Leary of the chaos that consumed Market Street and much of downtown last year, at the dawn of Gulf War II, swarms of police wearing riot helmets and wielding billy clubs were prepared to contain Direct Action to Stop the War’s 7 a.m. gathering at Justin Herman Plaza and subsequent Bechtel Headquarters protest. But when a sub-group that had continued marching up Market turned onto Page Street, the police where caught off-guard. Occupied by keeping people on the sidewalks, distracted police were unable to prevent a group of about 25 squatters’ rights activists from storming through the entrance of an unoccupied building at 47 Page Street. The Autonomous Collective, a local anti-capitalist group, orchestrated the morning-long stand-off in order to draw attention to the affordable housing shortage and rampant homelessness that continue to plague San Francisco.
“Last night was the first time I slept in a bed in a month,” said Purple, a homeless youth, from inside the cavernous squat. “It’s really encouraging to see people unite to demand shelter, because this place is a lot better than Golden Gate Park. That crazy place is full of junkies who want to fight all the time. It’s not safe, plus if I can’t afford a place to sleep, how am I supposed to afford a ticket for sleeping outside?”
Halting ticketing and harassment of the homeless is a major priority of Autonomous Collective, whose members are also involved in other direct action campaigns related to guerilla gardening, forest defense, and workers’ collectives. Evicted from a squat at 2161 Sutter Street in Pacific Heights last January, members of Autonomous Collective continue to occupy vacant buildings throughout the city, but demand a more permanent solution for San Francisco’s homeless population. Although the high-profile nature of the March 19 protest will almost certainly eliminate the possibility for further use of 47 Page Street, one organizer, Salim McCaron, believes that this confrontation was necessary to further the Autonomous Collective agenda. “It’s a constant cycle of finding places and getting kicked out,” he said, from a fire escape balcony, as 11 individuals were being arrested below for blocking traffic in an act of civil disobedience. “We need direct action to provide shelter for the poor, because the City’s not providing it. This building is scheduled for demolition. Their letting developers gentrify neighborhoods with luxury condos while people are dying in the streets.”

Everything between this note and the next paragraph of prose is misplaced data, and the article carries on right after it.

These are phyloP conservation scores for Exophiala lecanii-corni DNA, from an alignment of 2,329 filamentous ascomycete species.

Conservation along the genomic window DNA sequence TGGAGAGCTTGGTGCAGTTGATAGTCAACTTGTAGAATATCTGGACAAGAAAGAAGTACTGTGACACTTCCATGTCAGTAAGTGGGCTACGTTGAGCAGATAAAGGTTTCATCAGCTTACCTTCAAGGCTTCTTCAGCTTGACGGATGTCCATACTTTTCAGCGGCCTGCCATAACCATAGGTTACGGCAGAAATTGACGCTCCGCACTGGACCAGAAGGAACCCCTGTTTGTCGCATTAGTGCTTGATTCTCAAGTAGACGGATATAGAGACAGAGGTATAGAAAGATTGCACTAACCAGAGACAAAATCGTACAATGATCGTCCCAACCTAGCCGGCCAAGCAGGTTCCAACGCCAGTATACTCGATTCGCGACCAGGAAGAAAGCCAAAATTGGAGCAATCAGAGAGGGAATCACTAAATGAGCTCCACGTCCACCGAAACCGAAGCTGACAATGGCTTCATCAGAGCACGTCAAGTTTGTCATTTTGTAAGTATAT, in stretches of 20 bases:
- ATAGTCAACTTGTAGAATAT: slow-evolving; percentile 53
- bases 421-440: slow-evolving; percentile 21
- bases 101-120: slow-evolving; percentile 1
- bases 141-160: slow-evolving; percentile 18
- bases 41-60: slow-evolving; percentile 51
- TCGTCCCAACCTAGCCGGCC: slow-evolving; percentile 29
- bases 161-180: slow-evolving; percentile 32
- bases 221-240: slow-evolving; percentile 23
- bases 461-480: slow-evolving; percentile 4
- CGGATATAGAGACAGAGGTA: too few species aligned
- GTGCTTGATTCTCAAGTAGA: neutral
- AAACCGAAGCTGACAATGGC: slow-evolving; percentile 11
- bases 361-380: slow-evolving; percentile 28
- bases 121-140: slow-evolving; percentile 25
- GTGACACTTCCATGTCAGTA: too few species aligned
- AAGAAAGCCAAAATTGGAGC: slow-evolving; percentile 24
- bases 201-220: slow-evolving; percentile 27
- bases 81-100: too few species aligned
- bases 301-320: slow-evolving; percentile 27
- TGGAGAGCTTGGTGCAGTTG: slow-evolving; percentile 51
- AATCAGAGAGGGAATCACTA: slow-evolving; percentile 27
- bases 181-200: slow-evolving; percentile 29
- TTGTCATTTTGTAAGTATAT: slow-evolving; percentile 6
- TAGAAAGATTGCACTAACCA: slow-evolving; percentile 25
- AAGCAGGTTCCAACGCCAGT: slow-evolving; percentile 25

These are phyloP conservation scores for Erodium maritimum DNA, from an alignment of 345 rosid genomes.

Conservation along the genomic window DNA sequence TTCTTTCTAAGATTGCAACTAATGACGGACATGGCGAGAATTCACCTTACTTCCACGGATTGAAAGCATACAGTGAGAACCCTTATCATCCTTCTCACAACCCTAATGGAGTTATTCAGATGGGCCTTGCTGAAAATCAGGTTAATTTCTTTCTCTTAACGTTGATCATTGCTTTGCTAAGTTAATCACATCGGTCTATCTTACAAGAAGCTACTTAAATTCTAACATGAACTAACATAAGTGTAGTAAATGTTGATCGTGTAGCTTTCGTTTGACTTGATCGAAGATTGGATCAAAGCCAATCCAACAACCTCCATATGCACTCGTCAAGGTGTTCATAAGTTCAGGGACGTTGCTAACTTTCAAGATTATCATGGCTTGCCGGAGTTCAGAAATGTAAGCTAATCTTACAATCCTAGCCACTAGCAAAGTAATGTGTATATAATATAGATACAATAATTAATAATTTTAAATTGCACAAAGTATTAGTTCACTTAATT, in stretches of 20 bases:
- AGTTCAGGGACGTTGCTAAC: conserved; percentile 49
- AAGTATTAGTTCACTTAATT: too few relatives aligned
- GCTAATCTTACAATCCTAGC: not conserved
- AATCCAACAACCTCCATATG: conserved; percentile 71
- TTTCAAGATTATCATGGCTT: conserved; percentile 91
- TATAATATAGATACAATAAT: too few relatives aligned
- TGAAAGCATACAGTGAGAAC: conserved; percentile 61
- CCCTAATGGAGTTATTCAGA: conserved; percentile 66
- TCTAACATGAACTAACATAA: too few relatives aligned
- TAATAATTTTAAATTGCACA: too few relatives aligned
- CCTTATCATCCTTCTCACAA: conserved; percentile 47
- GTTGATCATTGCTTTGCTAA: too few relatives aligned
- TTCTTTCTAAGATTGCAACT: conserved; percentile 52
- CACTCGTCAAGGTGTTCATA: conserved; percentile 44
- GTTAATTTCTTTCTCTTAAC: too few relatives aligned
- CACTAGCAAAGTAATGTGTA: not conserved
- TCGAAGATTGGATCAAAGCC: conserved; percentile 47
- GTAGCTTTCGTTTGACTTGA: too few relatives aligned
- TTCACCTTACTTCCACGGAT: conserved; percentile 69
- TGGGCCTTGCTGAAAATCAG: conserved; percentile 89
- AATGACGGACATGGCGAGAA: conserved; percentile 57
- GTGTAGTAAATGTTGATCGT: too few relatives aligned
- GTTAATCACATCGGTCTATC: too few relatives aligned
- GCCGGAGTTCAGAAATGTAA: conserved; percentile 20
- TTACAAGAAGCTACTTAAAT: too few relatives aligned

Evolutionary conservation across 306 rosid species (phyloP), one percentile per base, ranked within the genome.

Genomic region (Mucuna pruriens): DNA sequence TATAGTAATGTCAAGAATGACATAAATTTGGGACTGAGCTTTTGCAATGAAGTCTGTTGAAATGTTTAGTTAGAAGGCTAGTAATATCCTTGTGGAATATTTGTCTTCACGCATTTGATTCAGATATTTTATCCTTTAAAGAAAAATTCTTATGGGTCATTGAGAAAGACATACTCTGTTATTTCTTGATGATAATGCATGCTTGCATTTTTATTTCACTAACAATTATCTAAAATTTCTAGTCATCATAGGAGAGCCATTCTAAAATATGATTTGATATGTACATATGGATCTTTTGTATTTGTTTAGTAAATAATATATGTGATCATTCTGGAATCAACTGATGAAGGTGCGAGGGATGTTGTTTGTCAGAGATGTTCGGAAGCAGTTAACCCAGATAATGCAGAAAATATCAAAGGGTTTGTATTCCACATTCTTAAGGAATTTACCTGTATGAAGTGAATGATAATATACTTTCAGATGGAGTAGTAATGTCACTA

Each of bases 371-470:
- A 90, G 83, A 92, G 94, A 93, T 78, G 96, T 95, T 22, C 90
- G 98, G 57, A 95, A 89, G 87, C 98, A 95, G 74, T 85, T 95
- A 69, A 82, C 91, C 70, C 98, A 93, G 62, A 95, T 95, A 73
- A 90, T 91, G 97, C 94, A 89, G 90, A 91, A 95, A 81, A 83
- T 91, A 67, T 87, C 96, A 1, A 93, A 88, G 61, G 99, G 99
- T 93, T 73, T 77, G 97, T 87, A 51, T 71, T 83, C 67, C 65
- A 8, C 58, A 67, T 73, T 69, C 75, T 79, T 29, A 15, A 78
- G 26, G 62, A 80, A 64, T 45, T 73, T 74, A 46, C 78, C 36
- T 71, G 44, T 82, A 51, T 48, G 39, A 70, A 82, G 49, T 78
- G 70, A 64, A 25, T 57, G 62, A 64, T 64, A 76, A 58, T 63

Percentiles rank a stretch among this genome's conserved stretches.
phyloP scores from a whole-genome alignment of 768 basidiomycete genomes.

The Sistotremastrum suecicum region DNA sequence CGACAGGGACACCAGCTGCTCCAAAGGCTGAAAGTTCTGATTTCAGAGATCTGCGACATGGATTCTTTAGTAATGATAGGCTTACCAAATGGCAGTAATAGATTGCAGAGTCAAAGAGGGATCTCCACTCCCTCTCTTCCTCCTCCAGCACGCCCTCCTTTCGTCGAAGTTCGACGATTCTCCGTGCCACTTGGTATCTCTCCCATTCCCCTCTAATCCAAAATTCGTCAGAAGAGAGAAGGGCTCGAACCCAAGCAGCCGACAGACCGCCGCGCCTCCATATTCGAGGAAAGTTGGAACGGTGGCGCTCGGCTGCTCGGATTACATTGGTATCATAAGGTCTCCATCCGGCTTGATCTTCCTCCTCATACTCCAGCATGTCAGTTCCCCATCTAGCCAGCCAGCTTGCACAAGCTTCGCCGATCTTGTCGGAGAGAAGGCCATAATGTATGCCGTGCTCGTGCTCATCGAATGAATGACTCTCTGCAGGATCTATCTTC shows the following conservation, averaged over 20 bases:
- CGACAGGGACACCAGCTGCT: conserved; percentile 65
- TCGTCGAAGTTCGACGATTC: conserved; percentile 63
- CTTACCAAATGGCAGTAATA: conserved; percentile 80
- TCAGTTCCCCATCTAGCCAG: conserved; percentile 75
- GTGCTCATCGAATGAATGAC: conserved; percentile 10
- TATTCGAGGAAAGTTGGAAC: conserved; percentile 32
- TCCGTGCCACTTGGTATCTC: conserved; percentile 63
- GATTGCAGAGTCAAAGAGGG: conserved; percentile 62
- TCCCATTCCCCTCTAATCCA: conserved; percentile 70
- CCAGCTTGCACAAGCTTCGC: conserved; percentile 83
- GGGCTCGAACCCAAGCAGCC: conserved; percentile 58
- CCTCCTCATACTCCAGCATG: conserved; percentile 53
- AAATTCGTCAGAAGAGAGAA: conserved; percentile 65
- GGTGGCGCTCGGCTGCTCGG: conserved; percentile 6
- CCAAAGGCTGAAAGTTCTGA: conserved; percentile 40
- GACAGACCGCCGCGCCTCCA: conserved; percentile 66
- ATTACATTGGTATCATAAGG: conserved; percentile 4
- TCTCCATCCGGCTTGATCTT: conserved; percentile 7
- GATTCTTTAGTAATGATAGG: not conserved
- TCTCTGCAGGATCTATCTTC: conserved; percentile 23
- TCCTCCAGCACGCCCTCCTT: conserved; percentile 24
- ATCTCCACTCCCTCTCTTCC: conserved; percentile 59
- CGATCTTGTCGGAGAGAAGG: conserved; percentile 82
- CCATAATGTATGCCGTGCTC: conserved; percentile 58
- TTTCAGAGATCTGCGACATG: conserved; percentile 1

The squatters hoped to make the connection between the anti-war protests and the building takeover clear with a “$ for Warfare means Squat for Housing” banner, which hundreds of onlookers and the mainstream media could see hanging across the façade of the building. The purpose of the small tree adorning the balcony and hay scattered across the sidewalk was not as blatant, but Camala, a bandanna-d squatter carrying several potted plants up to the rooftop, explained, “The Bush administration wants to spend our tax dollars on bombs, instead of housing, education, health care and social services. By growing your own food, you can be less reliant on the neoliberal corporations that facilitate our government’s irresponsible actions, so that’s why we’re trying to start a garden here.”
Within two hours, the squatters were non-violently vacated and the banners torn down by police, but amongst the graffiti and bird shit, the empty mattresses and water bottles, the plants remained. The permits have already been issued for the demolition of 47 Page Street, but maybe one of the squatters will return before the wrecking ball, to gather the plants and bring them to a new rooftop, where a new garden can have a chance to grow.
pictures at http://www.basetree.com/photography31.html